My favorite passage from Girl Dad

Rae Anne and I wrote Girl Dad more than a year ago. It released this past summer. I flipped through it this week and was, once again, struck at my adult daughter’s insights infused with wisdom, love, and a touch of enchanting grace.

Together we stumbled across a reader-friendly formula. I wrote ten brilliant chapters for dads on familiar and consequential topics. Then each chapter ends with Rae Anne adding her own commentary that complemented (and sometimes contradicted) what I had written. It turned out to be a respectful, valuable, and often amusing point-counterpoint.

Following is one of Rae’s “Reality Checks” from Chapter Nine, “Your Daughter and Her Time with You.”

Rae Anne’s Reality Check (from page 148)
You may not know this now, but you want your daughter to surpass you. You want her to do things you never imagined and learn things you never knew. You want her to achieve greatness because in a very real way, her achievements are your achievements. Keep this in mind for that day in the not-too-distant future when you ask for her help or when you turn to her for knowledge you don’t have.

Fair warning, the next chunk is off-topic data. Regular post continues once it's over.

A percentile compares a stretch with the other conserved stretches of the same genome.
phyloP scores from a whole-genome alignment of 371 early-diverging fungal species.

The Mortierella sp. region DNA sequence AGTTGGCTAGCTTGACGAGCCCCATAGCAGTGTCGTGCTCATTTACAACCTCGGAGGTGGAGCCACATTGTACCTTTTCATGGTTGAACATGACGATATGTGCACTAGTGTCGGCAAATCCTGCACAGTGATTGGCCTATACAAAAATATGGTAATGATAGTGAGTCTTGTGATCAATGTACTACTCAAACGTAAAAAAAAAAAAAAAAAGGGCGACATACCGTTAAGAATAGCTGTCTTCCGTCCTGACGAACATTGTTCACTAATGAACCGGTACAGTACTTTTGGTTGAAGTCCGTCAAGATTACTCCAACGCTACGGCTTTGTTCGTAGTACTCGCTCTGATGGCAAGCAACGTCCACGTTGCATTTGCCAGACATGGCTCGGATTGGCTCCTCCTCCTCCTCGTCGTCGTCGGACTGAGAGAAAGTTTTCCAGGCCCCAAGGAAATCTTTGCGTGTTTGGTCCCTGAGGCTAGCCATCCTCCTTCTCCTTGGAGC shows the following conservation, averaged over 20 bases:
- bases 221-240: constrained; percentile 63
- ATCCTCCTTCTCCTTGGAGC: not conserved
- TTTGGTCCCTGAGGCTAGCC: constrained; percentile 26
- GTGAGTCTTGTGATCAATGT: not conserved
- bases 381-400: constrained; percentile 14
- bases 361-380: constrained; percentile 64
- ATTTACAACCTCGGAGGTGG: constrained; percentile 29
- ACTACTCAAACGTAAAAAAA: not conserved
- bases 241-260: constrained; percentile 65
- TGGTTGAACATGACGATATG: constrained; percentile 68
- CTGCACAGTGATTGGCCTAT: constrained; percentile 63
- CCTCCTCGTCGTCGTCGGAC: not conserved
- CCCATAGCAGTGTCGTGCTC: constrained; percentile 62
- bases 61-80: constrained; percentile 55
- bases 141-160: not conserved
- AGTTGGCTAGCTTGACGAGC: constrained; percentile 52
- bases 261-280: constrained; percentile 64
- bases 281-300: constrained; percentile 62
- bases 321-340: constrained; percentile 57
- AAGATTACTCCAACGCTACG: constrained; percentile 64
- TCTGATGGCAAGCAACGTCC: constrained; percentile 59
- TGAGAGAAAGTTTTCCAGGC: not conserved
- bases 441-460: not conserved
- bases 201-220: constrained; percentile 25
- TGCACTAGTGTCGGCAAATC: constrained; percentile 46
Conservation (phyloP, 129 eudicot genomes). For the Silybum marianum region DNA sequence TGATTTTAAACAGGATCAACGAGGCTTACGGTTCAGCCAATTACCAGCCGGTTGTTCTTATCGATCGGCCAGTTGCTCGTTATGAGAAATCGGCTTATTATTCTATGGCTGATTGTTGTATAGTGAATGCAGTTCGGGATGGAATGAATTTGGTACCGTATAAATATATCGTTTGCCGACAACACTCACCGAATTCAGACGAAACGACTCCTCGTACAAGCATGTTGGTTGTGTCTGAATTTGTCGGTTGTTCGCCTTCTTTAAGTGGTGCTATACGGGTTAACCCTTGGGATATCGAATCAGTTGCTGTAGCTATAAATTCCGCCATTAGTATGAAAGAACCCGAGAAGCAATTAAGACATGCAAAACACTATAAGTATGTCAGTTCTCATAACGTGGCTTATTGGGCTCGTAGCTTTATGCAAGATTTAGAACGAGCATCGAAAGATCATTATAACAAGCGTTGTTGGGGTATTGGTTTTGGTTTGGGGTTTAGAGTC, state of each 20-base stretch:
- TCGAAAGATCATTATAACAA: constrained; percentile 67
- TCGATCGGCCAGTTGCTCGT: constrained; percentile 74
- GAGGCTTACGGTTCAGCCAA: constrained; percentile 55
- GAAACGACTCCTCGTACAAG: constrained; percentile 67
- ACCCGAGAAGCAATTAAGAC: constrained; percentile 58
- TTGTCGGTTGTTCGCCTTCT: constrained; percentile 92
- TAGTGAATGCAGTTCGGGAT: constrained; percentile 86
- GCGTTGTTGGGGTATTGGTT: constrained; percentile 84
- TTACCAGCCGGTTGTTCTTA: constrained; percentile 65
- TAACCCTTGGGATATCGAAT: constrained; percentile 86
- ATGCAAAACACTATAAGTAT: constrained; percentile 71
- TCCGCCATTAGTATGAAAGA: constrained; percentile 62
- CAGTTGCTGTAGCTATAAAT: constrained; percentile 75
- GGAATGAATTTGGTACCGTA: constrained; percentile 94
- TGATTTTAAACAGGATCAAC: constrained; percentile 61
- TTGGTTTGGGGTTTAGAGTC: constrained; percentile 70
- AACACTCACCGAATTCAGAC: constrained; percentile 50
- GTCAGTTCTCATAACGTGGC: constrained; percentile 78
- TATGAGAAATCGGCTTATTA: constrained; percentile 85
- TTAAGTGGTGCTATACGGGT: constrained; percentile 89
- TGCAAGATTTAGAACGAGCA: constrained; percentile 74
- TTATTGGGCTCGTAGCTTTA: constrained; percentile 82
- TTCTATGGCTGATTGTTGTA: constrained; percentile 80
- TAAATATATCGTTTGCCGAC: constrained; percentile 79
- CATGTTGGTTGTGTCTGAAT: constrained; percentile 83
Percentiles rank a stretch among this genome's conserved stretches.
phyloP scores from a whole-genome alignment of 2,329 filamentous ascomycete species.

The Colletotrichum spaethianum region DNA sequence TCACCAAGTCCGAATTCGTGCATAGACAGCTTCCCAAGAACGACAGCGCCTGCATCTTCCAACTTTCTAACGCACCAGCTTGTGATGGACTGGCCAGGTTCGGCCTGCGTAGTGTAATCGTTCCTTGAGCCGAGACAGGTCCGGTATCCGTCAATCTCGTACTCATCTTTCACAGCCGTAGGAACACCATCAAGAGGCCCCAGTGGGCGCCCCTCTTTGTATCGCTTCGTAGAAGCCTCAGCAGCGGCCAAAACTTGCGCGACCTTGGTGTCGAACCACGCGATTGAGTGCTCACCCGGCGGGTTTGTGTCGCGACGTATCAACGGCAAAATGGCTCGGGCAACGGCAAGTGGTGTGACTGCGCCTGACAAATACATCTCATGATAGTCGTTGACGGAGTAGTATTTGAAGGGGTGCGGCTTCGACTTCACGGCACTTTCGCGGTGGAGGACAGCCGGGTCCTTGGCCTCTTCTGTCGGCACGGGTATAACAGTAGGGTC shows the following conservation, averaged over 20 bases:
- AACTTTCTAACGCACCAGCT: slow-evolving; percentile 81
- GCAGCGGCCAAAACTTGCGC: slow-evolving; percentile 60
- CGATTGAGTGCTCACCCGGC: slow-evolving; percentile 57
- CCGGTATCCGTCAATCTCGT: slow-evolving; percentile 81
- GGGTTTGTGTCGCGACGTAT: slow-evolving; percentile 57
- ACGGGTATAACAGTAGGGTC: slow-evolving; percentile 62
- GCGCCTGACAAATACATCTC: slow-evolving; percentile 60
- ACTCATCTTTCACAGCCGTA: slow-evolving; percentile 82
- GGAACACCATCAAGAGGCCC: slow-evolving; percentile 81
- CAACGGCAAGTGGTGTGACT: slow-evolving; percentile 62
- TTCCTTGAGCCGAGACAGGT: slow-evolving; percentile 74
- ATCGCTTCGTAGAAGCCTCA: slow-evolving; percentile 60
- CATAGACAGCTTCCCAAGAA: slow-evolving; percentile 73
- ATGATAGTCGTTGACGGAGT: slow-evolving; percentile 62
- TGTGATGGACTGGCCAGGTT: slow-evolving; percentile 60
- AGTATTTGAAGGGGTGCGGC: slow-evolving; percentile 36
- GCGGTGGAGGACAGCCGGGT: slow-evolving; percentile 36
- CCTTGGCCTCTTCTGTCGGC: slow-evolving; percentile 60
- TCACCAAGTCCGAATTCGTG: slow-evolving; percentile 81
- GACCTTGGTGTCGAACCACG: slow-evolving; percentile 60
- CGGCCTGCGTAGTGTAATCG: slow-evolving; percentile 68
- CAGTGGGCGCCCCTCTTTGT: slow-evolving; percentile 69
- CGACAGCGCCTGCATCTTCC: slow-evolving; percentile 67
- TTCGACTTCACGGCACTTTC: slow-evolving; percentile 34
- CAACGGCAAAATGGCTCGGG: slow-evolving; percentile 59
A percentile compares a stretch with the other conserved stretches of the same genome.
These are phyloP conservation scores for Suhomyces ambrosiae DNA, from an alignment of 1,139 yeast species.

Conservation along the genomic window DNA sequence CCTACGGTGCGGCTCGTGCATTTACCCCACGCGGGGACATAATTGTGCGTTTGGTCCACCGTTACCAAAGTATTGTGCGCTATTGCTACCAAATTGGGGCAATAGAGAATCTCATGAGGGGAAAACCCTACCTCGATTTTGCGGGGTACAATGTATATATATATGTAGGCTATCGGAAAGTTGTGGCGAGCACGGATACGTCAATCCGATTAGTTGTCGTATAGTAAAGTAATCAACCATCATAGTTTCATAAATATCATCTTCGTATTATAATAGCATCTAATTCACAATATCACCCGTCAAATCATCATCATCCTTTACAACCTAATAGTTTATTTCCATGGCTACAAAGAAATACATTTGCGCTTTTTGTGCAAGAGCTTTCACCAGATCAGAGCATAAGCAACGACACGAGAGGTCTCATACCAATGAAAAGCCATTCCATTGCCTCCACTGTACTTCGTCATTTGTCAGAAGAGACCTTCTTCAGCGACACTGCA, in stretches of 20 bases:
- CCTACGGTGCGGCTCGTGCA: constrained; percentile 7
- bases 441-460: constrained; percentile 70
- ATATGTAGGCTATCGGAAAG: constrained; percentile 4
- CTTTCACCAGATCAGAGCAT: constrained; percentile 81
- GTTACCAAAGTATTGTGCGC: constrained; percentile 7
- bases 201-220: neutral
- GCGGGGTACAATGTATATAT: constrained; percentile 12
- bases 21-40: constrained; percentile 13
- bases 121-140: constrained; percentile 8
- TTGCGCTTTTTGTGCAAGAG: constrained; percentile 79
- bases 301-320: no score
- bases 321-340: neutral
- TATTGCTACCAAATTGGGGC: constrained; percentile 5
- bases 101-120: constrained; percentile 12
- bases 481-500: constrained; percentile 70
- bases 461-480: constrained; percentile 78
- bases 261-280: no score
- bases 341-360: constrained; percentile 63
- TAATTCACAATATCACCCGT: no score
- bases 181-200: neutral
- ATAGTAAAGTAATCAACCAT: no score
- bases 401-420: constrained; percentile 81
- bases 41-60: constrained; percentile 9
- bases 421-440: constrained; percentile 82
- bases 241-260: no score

When that happens, consider it a good day and a victory for fathers everywhere. When your little girl, to whom you once explained the concept of iodine when she asked you what that brown bottle of burning stuff was that you put on her scraped knees, explains to you what your blood tests mean because she’s halfway through medical school. When the little girl, whom you taught about the three branches of government, explains the geopolitical and social causes of the Vietnam War and how that affects the economic climate in Asia today. When the little girl who you taught to throw a softball explains to you the strategies of different bunt coverages or the intricacies of first-and-third situations that you never knew. When this day comes that she surpasses you, when you don’t know something, or when you have to ask a question, do not feel stupid or inadequate or allow your pride to be hurt. Instead, bask in the joy that your daughter climbed new heights and conquered new arenas outside the realm you gave her. You have successfully equipped her for the life she chose to lead. (And chances are, you still know a few more things than her.)

The point is—on this good day—your relationship will change to a relationship of peers as opposed to that of mentor and padawan. It’s an exciting time. The conversations no longer have to be stunted or muted; they can be passionate discussions between intellectual equals. This is the time when you and your daughter can become friends. So embrace your daughter’s growth. She may have something to teach, and you will have entered the golden years of time spent with each other.

Thanks again Rae Anne. Love you so much.

Of course, the book is available—including an audiobook read by the authors—wherever fabulous books are sold. Click here.

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